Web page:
I look forward to continuing the dialogue around these values and engaging with you about key 2019 initiatives – Southwest Corridor, Tigard Triangle, and financial stability.

Please join me for a Fireside Chat Listening Session on January 3, 6:30 p.m. at Symposium Coffee.  You may also reach me directly at Jason@tigard-or.gov or on my cell phone at 503-810-0269.

Thank you, Tigard; let’s get to work!

JOHN L. COOK: Mayor's Corner 2018

DECEMBER 2018

Well, the time has come to end my term as Mayor. The last six years have gone by fast and this is my last Mayors Corner.

I would like to congratulate Jason Snider on his election to Mayor, John Goodhouse on his re-election and Liz Newton on her election to the council for the next four years. I would also like to thank Marc Woodard for his service to the council the last eight years. The city is a better place from his knowledge and passion in recreation services.

It is hard to say goodbye, so I will just say “farewell until we meet again”. There are too many people to thank and stay close to my allotted space, but here is a short list:

First, to all the citizens and businesses of Tigard who put their trust in me over the last two elections; to the current and past Tigard city councilors; the mayors and other electeds in Washington County, the metro region, the State of Oregon and even across the U.S.; the city staff who helped me become the knowledgeable person I am on all the issues that affect our city; all City of Tigard volunteers on our boards and commissions; Marty Wine for being an amazing city manager; the best executive assistant Joanne Bengtson for keeping me straight and in the right place every day; and mostly for my wonderful wife Terri and my family for allowing me to spend so much time away from them over the last six years.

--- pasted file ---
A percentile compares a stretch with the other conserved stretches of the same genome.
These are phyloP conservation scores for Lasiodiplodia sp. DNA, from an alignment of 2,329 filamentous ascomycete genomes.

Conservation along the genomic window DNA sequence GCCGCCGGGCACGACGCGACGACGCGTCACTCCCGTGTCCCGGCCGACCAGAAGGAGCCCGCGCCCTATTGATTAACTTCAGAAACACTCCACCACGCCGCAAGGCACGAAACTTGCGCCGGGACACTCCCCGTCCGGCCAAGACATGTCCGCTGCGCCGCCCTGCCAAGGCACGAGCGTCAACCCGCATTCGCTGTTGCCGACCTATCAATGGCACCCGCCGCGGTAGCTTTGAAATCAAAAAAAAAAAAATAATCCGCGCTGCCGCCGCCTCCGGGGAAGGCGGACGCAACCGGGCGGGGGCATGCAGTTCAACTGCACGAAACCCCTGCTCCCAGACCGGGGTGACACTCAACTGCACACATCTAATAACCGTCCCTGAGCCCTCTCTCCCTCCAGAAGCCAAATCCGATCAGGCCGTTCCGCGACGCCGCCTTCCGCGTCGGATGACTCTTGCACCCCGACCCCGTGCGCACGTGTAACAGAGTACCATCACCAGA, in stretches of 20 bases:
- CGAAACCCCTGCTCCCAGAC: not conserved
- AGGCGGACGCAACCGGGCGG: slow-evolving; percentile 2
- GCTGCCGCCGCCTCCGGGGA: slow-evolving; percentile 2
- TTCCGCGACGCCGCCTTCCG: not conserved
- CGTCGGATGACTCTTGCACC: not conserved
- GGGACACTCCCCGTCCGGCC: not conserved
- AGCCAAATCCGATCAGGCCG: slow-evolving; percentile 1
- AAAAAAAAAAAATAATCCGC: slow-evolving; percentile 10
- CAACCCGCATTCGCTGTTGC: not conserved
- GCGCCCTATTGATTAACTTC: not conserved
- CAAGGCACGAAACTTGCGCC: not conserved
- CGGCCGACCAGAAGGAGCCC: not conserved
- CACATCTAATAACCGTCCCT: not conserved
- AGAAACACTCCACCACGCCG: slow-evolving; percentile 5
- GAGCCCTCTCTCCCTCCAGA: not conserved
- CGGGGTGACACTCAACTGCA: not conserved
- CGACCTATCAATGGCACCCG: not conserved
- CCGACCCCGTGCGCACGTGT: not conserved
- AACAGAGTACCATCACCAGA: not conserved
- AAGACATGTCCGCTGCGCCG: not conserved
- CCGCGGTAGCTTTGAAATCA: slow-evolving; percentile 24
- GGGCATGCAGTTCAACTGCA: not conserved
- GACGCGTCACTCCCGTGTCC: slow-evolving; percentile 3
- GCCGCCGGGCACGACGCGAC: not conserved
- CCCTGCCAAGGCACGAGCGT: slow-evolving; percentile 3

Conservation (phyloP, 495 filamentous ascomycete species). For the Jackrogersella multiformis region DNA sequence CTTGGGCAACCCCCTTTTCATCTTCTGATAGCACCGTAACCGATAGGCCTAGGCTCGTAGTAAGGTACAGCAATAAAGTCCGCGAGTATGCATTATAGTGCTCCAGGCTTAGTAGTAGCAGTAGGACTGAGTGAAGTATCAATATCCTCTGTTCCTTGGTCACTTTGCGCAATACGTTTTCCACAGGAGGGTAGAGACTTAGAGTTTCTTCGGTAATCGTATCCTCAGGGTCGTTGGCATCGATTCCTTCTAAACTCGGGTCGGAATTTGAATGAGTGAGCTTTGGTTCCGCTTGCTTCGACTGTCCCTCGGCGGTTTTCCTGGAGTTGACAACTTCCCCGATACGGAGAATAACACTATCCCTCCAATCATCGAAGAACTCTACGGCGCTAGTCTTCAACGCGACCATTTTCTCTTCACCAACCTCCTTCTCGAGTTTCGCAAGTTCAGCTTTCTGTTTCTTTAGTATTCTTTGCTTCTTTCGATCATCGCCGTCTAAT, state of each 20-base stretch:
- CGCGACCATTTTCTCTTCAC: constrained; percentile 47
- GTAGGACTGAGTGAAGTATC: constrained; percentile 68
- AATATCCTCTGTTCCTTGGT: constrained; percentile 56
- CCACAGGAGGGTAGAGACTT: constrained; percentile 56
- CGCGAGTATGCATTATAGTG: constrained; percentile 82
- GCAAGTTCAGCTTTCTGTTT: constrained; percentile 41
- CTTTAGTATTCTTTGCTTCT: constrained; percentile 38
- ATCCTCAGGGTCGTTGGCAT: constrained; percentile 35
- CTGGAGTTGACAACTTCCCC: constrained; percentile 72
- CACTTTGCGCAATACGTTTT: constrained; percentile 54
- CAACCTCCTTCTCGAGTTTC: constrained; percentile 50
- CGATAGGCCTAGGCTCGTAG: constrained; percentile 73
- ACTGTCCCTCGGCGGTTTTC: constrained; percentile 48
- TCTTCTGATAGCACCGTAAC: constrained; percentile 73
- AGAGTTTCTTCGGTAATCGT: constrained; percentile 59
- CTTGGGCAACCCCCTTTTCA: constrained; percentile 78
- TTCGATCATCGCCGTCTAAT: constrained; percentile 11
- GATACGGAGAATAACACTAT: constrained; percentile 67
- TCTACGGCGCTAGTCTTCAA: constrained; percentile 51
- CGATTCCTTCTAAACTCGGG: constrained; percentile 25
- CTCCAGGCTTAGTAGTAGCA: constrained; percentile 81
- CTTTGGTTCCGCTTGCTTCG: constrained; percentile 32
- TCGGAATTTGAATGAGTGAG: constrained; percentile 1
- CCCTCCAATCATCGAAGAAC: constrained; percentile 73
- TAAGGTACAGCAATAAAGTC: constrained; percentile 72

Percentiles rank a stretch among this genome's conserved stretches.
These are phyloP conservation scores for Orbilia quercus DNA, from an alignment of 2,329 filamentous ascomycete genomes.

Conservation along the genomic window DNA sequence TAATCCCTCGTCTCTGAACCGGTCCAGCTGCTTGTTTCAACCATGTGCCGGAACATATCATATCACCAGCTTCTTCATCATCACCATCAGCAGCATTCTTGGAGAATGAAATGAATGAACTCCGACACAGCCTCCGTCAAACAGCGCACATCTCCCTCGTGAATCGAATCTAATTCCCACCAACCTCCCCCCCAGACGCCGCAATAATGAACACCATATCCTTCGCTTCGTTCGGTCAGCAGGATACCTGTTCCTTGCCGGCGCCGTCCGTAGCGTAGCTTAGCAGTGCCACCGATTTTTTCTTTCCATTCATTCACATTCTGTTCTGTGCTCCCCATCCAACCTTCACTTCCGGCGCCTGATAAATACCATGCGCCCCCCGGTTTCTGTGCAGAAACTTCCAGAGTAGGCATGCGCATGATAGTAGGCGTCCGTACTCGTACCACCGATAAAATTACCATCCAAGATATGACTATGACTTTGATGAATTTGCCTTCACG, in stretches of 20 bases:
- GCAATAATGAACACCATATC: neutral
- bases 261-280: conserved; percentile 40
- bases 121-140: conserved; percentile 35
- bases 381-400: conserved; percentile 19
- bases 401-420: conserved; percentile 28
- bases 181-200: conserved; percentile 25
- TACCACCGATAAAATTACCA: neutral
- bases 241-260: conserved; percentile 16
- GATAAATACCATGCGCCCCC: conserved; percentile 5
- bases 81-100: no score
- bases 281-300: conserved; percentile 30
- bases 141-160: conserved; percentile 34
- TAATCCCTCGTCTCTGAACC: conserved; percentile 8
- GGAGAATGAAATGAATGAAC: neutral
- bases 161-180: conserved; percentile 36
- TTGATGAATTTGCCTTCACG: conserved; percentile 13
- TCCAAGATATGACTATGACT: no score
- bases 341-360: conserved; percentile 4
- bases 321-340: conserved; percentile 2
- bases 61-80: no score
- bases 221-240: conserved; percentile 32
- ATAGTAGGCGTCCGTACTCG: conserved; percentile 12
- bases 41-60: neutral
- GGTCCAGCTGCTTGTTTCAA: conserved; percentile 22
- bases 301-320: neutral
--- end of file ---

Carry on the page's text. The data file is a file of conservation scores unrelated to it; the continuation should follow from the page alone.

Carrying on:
For all of you who attended my Fireside Chats each month, I appreciate your candor and opinions and willingness to share with others. To the mayors of Oregon for electing me as their president for 2018 and giving me the annual Leadership Award this year. The League of Oregon Cities for your vision and giving me the James C. Richards Memorial Award for statewide leadership.

I have met so many amazing mayors, and I love each one of you for helping me along the way, but Mayor Joseph P. Riley Jr. of Charleston, SC who served 10 terms starting in 1975 through 2015 was the most impactful. I was able to meet him in Dallas, TX in 2014.  It is hard to say who the greatest mayors ever are, but he has clearly made the biggest impact on the most mayors. He is a past-president of US Conference of Mayors and founder of Mayors Institute on City Design which has trained over 1,000 mayors – including me, one of the fortunate leaders who was invited to attend.